7 A 54 year old male patient is admitted for the fourth time in two months for complaints of severe ridiculer pain( following several attempts at decompressive back surgery. His pain has been sub-optimally controlled with very high-dose narcotics and other adjuvant pain-management medications. The nursing staff take his vital signs at the start of every shift but otherwise only appear when his medications are due or he rings the call bell. The pain waxes and wanes but is so severe at times that he cries out. The medication orders for breakthrough pain is ineffective. When he tells one nurse this, she responds, sighing, :you have had your medication and you’ll just have to wait three hours for your next does. I’m going on break, so don’t bother to ring the bell” A 54 year old male patient is admitted for the fourth time in two months for complaints of severe ridiculer pain(radiculitis) following several attempts at decompressive back surgery. His pain has been sub-optimally controlled with very high-dose narcotics and other adjuvant pain-management medications. The nursing staff take his vital signs at the start of every shift but otherwise only appear when his medications are due or he rings the call bell. The pain waxes and wanes but is so severe at times that he cries out. The medication orders for breakthrough pain is ineffective. When he tells one nurse this, she responds, sighing, :you have had your medication and you’ll just have to wait three hours for your next does. I’m going on break, so don’t bother to ring the bell” Scenario 4 (Nurse) Scenario 4 (Nurse)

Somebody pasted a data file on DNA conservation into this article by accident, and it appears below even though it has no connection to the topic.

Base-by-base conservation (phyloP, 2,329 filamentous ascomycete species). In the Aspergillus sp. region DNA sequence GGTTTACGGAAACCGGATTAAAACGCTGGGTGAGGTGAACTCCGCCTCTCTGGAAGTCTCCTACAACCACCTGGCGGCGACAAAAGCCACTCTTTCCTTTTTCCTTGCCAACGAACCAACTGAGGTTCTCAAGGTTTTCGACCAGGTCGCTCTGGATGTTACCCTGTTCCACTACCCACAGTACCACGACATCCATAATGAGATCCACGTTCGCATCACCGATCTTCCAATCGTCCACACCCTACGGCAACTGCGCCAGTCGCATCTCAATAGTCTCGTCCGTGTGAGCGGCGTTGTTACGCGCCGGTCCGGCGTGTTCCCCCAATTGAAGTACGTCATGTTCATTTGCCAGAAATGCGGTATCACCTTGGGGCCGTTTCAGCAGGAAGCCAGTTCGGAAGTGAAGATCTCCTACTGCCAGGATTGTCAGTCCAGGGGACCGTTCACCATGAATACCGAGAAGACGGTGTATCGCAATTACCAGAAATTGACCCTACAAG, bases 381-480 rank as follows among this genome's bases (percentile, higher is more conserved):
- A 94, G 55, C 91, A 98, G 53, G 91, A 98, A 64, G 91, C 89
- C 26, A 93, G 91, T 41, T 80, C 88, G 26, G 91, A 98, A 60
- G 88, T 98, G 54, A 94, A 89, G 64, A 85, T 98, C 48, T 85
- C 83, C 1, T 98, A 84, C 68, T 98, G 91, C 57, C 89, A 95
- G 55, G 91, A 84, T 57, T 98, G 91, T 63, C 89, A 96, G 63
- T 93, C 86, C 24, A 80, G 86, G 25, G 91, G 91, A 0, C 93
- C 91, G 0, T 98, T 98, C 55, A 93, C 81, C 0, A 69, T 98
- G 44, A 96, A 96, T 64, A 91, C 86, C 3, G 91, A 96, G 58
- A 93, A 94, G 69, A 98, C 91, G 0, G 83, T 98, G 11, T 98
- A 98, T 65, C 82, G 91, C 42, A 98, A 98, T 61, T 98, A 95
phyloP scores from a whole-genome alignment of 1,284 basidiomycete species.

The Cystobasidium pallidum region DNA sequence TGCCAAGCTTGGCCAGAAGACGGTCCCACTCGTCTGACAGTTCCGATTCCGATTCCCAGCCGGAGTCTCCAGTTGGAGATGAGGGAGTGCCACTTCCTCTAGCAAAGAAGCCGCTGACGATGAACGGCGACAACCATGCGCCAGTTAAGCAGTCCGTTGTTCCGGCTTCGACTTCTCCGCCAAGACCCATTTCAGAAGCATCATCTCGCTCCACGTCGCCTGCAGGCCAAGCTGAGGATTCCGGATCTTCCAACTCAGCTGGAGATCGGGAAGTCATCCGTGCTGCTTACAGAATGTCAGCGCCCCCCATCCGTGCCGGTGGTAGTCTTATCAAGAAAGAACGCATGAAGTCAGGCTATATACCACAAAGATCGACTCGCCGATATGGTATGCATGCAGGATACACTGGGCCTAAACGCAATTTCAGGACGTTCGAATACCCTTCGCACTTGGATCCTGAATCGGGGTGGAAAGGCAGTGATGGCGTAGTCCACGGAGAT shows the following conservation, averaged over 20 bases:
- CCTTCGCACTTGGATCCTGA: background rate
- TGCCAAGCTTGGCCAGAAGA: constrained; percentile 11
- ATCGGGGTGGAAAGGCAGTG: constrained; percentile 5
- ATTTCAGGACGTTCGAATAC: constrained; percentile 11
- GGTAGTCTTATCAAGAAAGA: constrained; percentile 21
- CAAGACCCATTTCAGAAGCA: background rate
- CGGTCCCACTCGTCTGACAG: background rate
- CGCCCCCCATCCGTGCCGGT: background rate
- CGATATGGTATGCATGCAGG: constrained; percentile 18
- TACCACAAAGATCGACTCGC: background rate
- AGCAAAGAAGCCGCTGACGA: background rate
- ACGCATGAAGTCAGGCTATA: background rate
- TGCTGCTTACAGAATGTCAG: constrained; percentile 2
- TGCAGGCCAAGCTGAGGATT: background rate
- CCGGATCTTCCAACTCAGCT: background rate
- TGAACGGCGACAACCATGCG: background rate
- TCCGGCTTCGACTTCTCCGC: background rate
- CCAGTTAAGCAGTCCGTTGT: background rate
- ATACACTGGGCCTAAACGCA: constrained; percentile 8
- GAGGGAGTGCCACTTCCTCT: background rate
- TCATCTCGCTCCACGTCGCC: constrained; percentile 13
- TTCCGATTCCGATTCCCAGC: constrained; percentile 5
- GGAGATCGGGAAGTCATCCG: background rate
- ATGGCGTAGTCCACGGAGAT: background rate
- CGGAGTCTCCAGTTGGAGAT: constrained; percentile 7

8  Attributes and behaviors that serve to maintain patient interests above physician self-interest.  It is the unconditional caring of the patient, putting others before self.  IT IS NOT WHAT WE DO BUT HOW WE DO IT

9  Honesty/integrity  Openness  Reliability  Responsibility  Respect  Presence  Compassion/empathy  Competence  Commitment  Confidentiality  Autonomy  Self-improvement  Self-awareness / knowledge of limits  Communication /collaboration  Altruism  Morality and ethical conduct  Self regulation  Teamwork

10 HAIRCAP H onesty A ltruism I ntegrity R esponsibility C ompassion A utonomy P unctuality

11  Not pertaining to the characteristic of a profession.  At variance with or contrary to professional standards or ethics.

12  Not necessary to show adverse effects on patient care.  Do not have to wait until patient dies to determine that medical care suffered.